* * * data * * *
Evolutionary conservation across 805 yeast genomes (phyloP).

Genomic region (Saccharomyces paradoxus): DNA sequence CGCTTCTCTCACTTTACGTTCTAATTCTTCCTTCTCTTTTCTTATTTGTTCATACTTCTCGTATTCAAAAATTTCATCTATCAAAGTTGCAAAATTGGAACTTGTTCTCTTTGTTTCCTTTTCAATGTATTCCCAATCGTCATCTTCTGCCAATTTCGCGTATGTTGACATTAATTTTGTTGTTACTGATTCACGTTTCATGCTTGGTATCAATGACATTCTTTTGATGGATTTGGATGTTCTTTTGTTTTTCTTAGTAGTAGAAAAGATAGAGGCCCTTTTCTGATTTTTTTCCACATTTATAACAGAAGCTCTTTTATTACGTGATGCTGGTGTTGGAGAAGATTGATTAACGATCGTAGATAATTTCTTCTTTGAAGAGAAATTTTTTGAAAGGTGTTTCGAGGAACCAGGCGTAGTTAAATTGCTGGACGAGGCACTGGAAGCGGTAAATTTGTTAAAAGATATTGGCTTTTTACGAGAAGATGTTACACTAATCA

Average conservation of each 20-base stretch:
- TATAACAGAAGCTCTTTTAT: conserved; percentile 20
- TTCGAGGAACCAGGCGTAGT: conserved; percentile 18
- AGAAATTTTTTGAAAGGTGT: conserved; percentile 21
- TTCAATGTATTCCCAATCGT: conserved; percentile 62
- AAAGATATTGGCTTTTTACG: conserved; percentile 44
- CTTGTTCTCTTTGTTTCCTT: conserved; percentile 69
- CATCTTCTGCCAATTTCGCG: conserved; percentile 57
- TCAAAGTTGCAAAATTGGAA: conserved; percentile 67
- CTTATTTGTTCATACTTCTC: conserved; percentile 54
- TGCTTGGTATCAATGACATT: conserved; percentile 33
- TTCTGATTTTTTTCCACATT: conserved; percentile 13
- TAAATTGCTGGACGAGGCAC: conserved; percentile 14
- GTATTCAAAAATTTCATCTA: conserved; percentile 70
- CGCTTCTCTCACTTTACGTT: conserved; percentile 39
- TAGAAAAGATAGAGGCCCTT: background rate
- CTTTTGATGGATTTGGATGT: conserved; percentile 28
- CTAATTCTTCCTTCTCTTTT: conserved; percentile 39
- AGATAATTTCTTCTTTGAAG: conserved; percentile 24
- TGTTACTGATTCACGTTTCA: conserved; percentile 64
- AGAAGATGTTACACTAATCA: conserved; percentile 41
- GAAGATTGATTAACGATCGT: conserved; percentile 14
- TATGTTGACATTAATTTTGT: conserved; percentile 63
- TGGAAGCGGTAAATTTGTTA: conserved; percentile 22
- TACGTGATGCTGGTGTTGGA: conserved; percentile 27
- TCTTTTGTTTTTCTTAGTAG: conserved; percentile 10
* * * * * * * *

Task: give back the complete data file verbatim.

Evolutionary conservation across 805 yeast genomes (phyloP).

Genomic region (Saccharomyces paradoxus): DNA sequence CGCTTCTCTCACTTTACGTTCTAATTCTTCCTTCTCTTTTCTTATTTGTTCATACTTCTCGTATTCAAAAATTTCATCTATCAAAGTTGCAAAATTGGAACTTGTTCTCTTTGTTTCCTTTTCAATGTATTCCCAATCGTCATCTTCTGCCAATTTCGCGTATGTTGACATTAATTTTGTTGTTACTGATTCACGTTTCATGCTTGGTATCAATGACATTCTTTTGATGGATTTGGATGTTCTTTTGTTTTTCTTAGTAGTAGAAAAGATAGAGGCCCTTTTCTGATTTTTTTCCACATTTATAACAGAAGCTCTTTTATTACGTGATGCTGGTGTTGGAGAAGATTGATTAACGATCGTAGATAATTTCTTCTTTGAAGAGAAATTTTTTGAAAGGTGTTTCGAGGAACCAGGCGTAGTTAAATTGCTGGACGAGGCACTGGAAGCGGTAAATTTGTTAAAAGATATTGGCTTTTTACGAGAAGATGTTACACTAATCA

Average conservation of each 20-base stretch:
- TATAACAGAAGCTCTTTTAT: conserved; percentile 20
- TTCGAGGAACCAGGCGTAGT: conserved; percentile 18
- AGAAATTTTTTGAAAGGTGT: conserved; percentile 21
- TTCAATGTATTCCCAATCGT: conserved; percentile 62
- AAAGATATTGGCTTTTTACG: conserved; percentile 44
- CTTGTTCTCTTTGTTTCCTT: conserved; percentile 69
- CATCTTCTGCCAATTTCGCG: conserved; percentile 57
- TCAAAGTTGCAAAATTGGAA: conserved; percentile 67
- CTTATTTGTTCATACTTCTC: conserved; percentile 54
- TGCTTGGTATCAATGACATT: conserved; percentile 33
- TTCTGATTTTTTTCCACATT: conserved; percentile 13
- TAAATTGCTGGACGAGGCAC: conserved; percentile 14
- GTATTCAAAAATTTCATCTA: conserved; percentile 70
- CGCTTCTCTCACTTTACGTT: conserved; percentile 39
- TAGAAAAGATAGAGGCCCTT: background rate
- CTTTTGATGGATTTGGATGT: conserved; percentile 28
- CTAATTCTTCCTTCTCTTTT: conserved; percentile 39
- AGATAATTTCTTCTTTGAAG: conserved; percentile 24
- TGTTACTGATTCACGTTTCA: conserved; percentile 64
- AGAAGATGTTACACTAATCA: conserved; percentile 41
- GAAGATTGATTAACGATCGT: conserved; percentile 14
- TATGTTGACATTAATTTTGT: conserved; percentile 63
- TGGAAGCGGTAAATTTGTTA: conserved; percentile 22
- TACGTGATGCTGGTGTTGGA: conserved; percentile 27
- TCTTTTGTTTTTCTTAGTAG: conserved; percentile 10